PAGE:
g) storing the computer code on the computer medium;
h) inputting specific values of the engineering parameters and the customer requirement parameters into the computer code; and
i) running the computer code on a digital computer and outputting therefrom specific values of the geometric parameters of the master model,
wherein step f) includes programming the design analysis methodology into an iterative computer code,
wherein step i) includes the step of iteratively running the computer code,
wherein step f) includes programming the design analysis methodology into an iterative computer code such that in step i) one or more of the outputted specific values of the geometric parameters of the master model are manually overridable after which the computer code continues iteratively rerunning and outputting therefrom other specific values for the geometric parameters of the master model while keeping the manually overridden values.
2. The method of claim 1 also including the step of making the article of manufacture having the outputted specific values of the geometric parameters of the master model obtained from step i).
3. A method comprising the steps of:
a) defining one or more customer requirement parameters for an article of manufacture;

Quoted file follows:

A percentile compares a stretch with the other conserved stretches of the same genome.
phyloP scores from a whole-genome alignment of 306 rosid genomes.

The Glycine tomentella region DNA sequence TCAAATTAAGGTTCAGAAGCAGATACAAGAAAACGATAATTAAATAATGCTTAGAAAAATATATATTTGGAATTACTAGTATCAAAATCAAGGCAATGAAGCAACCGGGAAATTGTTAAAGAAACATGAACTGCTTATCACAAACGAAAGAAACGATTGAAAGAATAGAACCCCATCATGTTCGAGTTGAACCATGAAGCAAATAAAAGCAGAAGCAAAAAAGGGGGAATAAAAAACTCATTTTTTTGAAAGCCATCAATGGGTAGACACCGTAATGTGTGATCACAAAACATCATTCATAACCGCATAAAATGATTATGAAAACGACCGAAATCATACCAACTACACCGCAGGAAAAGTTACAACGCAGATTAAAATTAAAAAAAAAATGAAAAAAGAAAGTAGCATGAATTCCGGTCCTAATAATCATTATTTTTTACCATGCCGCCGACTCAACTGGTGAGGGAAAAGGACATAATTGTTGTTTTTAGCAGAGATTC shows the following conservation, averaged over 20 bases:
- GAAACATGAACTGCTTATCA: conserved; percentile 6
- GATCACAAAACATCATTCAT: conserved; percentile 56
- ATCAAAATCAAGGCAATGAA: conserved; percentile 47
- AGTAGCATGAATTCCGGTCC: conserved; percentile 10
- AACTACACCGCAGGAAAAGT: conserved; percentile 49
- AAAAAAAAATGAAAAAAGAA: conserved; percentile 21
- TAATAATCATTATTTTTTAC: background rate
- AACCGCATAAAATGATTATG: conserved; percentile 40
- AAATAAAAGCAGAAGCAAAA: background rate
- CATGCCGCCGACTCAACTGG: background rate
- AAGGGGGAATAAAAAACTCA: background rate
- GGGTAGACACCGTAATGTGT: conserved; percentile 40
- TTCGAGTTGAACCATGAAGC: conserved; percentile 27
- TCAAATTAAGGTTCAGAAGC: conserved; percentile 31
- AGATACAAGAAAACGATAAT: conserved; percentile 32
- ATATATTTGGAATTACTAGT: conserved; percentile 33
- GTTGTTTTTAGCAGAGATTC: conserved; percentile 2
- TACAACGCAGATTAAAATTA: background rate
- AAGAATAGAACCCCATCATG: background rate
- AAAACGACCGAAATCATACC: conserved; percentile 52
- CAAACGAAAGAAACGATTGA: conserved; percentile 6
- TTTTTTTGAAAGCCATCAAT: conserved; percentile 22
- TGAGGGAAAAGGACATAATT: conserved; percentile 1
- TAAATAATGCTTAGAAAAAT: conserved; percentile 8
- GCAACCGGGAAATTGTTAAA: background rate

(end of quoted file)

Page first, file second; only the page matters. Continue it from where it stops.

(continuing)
b) creating a parametric geometrical representation of the article of manufacture in terms of geometric parameters using a computer aided design program, the parametric geometrical representation of the article of manufacture defining a master model;
c) storing the master model on a computer medium;
d) choosing one or more engineering parameters relating to the customer requirement parameters;
e) creating a design analysis methodology that relates the master model to the engineering parameters and the customer requirement parameters;
f) programming the design analysis methodology into a computer code such that the engineering parameters and the customer requirement parameters are program inputs and the geometric parameters of the master model are program outputs;
g) storing the computer code on the computer medium;
h) inputting specific values of the engineering parameters and the customer requirement parameters into the computer code;
i) running the computer code on a digital computer and outputting therefrom specific values of the geometric parameters of the master model;